Week 2 Lecture- n8624089

With the Olympics on the Tv screen 24/7, it is hard not to be caught up in the debate ‘One is not born a woman, but one becomes one’ (Simone de Beauvoir’s)... It is interesting to contrast the femininity of women within various sports of the Olympic Games. The typical Female gymnasts have a petite body shape and wear a full face of makeup, hair glitter and sparkly leotards, all such traits display a stereotypical girly girl. Similarly, the female hockey players in short skirts, tanned with high pony tails. On the contrary, the females representing Australia in Basketball, are dressed in baggy shorts and singlets, much like their male counterparts. For weightlifters, not only is their attire typically “butch”, their physical appearance and mannerisms are masculine in nature. This begs the question.. Does their involvement in the sport socially construct them or are they predisposed to certain sports? Also of interest is the female swimmers who are caught in between. Whilst their body shape- broad shoulders, flat chests, muscular biceps tell one story. Their painted fingernails and earrings tell another.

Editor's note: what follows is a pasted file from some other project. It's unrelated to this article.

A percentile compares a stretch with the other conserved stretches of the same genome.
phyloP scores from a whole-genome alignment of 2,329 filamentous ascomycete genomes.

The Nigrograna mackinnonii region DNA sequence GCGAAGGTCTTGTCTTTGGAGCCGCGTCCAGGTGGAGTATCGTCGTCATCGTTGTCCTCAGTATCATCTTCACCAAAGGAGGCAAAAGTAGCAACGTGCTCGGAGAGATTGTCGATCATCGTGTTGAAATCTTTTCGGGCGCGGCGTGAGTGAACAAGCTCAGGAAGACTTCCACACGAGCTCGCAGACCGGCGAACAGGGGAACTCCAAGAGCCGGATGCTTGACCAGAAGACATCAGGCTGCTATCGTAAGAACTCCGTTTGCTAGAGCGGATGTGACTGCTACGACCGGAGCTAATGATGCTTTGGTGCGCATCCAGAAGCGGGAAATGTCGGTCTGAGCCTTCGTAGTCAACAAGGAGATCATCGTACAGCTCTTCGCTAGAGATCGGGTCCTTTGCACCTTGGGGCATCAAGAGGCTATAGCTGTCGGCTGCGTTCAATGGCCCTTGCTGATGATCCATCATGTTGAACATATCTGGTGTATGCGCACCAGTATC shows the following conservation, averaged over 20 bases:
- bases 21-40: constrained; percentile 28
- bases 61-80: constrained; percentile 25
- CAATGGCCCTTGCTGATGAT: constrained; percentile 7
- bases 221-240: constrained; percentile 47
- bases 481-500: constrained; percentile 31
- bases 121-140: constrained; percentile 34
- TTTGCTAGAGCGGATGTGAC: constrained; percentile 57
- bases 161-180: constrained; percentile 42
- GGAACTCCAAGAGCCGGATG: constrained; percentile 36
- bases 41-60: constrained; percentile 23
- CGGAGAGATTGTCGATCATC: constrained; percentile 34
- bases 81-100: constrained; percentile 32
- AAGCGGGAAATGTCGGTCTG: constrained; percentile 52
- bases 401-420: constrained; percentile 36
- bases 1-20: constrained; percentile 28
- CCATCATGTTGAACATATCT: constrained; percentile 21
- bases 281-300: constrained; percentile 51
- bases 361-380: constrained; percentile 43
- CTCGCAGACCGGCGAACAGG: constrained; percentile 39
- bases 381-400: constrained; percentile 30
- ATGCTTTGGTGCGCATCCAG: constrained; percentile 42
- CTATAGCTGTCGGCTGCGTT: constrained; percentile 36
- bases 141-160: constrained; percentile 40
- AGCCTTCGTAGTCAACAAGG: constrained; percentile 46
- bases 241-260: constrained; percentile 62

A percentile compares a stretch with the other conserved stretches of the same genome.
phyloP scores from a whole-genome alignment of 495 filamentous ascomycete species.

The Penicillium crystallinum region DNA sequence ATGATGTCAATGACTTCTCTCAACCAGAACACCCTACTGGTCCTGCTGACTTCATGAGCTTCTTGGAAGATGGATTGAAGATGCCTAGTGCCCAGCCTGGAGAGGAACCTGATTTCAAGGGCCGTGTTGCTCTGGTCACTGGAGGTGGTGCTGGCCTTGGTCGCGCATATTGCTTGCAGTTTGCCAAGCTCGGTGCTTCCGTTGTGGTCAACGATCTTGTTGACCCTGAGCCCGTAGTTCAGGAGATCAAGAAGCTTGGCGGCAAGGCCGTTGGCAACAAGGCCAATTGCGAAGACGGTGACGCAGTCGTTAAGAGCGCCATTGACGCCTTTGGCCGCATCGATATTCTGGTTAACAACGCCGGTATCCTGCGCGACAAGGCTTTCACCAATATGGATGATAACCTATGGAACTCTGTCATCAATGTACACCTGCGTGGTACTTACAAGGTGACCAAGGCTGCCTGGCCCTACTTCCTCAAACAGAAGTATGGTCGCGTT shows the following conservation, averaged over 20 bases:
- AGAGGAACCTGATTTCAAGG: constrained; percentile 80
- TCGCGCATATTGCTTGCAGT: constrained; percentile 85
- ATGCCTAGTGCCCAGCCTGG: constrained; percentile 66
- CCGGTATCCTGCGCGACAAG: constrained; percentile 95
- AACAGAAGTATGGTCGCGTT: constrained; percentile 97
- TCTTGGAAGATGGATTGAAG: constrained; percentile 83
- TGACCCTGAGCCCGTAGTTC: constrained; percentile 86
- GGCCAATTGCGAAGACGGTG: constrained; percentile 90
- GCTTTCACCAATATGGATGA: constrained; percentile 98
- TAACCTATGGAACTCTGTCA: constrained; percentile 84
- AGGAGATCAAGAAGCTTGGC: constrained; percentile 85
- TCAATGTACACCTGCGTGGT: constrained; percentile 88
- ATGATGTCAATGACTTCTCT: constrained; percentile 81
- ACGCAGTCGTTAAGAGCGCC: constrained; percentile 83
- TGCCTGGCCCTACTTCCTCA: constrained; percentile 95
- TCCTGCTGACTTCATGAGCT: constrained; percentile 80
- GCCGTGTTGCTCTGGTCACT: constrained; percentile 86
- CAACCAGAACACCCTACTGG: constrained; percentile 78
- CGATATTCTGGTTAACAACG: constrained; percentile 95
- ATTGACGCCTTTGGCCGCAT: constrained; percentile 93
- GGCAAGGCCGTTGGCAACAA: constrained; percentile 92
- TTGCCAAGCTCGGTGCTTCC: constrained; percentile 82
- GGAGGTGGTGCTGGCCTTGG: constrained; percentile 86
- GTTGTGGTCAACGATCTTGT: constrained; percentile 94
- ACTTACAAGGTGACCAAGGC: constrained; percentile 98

Lecture 3- Womens bodies in social spaces